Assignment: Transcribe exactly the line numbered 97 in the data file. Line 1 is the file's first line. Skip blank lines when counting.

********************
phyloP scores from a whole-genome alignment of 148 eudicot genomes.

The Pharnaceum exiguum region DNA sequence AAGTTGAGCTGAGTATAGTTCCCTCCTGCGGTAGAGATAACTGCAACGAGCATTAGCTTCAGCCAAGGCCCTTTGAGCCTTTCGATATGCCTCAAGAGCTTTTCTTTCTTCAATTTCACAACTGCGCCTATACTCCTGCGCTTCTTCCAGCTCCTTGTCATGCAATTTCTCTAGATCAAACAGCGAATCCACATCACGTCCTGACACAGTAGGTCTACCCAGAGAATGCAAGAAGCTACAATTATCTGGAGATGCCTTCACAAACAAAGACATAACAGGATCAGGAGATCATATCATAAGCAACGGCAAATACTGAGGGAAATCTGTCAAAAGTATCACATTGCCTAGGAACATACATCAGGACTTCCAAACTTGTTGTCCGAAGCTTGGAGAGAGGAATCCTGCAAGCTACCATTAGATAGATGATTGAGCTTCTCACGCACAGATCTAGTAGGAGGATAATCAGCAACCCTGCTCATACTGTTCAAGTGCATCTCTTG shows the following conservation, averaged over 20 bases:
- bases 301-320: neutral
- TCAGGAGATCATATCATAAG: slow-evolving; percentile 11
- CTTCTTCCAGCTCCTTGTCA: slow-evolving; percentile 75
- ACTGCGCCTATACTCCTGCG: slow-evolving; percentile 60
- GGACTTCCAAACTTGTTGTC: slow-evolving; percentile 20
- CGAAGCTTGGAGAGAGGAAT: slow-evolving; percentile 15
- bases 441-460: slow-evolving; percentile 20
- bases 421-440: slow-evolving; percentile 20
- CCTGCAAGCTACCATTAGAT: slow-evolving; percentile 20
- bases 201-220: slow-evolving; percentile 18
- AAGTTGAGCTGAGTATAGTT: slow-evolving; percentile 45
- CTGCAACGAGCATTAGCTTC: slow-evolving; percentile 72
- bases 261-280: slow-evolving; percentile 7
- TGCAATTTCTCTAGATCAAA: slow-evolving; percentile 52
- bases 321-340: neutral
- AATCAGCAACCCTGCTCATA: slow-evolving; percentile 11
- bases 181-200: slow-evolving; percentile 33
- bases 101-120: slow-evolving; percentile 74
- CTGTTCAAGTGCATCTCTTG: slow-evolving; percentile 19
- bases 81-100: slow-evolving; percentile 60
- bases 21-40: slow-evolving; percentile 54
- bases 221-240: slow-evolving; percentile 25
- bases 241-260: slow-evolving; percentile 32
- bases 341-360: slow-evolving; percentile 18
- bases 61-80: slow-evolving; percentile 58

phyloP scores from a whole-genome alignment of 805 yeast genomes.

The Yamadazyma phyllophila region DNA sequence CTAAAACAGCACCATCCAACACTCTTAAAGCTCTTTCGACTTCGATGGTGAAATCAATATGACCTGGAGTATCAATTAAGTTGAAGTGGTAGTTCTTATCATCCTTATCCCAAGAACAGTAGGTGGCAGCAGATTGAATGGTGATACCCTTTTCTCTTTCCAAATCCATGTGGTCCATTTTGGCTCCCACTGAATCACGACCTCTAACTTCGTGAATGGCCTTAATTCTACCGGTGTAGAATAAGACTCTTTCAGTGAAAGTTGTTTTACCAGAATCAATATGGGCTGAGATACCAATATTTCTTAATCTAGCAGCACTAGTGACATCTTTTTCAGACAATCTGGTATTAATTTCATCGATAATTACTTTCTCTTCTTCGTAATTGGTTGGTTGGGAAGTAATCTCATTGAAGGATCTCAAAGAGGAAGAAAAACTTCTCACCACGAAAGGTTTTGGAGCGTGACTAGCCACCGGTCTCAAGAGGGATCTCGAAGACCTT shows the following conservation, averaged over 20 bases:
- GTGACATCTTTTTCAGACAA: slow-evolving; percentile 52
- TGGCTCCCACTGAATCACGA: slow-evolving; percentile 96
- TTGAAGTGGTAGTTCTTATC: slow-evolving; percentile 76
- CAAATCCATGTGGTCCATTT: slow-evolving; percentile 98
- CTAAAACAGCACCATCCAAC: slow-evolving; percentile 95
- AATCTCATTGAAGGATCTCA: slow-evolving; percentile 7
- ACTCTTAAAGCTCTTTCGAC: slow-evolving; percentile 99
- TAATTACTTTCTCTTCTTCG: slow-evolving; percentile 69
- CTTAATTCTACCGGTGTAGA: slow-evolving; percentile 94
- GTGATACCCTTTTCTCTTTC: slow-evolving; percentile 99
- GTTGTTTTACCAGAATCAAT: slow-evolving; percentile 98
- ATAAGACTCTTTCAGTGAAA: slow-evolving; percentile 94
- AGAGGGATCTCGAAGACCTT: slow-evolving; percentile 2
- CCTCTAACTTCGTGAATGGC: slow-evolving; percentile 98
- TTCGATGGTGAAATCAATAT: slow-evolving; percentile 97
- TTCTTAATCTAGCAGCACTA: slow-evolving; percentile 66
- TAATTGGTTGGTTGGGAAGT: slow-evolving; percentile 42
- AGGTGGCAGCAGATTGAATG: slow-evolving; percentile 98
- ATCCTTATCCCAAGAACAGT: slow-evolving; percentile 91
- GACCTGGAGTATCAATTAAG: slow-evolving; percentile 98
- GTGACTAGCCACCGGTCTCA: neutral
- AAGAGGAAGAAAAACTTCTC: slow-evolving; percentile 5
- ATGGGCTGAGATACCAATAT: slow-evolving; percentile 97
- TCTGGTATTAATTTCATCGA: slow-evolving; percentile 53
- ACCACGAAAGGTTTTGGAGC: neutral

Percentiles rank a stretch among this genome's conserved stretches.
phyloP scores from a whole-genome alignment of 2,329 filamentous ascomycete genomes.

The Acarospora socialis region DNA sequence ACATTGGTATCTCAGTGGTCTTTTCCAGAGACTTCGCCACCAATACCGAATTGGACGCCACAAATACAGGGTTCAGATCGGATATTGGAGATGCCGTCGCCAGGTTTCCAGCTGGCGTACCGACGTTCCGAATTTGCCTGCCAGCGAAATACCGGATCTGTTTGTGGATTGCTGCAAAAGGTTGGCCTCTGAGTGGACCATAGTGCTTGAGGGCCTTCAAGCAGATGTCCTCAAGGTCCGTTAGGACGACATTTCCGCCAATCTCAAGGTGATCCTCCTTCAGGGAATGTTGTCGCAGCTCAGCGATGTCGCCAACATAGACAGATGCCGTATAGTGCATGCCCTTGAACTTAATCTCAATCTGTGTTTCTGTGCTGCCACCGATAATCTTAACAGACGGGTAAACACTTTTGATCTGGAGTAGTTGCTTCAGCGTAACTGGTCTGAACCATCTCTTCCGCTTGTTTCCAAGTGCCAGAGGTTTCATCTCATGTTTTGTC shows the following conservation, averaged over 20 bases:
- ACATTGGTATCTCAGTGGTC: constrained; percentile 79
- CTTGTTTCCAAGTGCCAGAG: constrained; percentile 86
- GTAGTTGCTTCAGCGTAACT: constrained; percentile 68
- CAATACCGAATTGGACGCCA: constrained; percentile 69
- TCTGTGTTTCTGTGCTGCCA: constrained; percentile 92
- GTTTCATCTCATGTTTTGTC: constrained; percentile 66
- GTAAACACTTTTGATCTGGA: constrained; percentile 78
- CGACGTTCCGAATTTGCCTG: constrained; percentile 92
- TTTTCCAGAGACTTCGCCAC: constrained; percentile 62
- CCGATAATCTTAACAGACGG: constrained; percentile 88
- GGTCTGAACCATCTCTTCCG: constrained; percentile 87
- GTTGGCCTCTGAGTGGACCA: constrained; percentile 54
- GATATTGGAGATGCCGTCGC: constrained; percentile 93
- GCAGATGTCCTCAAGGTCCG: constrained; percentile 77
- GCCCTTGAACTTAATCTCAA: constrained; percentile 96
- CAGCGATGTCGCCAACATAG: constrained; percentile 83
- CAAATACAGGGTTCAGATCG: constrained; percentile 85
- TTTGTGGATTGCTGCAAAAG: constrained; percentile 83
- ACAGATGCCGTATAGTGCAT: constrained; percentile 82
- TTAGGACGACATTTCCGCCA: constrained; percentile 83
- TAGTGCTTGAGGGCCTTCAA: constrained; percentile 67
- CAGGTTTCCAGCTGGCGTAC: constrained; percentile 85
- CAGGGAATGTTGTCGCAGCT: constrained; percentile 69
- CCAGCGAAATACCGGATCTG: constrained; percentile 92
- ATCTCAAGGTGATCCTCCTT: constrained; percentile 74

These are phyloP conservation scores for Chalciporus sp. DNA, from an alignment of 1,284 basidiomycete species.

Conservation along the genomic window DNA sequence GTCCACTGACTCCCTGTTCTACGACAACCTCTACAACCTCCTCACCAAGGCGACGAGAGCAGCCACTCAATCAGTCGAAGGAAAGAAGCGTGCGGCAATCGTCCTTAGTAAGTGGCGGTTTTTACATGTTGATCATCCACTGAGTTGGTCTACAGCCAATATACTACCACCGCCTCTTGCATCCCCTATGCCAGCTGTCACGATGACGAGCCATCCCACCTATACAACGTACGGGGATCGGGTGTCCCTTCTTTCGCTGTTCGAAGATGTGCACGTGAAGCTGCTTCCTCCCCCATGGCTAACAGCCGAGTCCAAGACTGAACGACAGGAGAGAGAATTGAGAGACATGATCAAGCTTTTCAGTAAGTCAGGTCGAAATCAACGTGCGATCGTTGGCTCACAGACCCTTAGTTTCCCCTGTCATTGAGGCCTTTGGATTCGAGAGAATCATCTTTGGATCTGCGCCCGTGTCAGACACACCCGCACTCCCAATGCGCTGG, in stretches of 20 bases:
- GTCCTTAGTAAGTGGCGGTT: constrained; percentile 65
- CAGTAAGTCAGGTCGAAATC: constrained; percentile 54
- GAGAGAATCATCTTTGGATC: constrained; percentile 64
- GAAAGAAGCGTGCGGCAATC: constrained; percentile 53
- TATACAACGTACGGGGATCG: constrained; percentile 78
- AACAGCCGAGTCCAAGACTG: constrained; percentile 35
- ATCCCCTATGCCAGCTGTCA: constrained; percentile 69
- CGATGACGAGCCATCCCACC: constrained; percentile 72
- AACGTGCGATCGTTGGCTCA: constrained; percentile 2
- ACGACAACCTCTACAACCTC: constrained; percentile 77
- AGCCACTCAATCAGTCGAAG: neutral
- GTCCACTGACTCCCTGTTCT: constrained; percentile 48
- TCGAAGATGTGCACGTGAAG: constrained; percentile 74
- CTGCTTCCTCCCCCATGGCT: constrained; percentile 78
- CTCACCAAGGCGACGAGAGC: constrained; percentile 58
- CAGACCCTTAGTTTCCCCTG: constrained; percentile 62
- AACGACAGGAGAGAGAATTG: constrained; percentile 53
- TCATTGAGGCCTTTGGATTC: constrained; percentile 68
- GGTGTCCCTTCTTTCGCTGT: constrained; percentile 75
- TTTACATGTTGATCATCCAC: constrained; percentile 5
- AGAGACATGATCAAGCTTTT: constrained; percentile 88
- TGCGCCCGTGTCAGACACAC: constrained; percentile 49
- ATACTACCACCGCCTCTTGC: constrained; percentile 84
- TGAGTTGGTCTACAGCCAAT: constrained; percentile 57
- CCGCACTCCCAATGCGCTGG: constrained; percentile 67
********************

- TCGAAGATGTGCACGTGAAG: constrained; percentile 74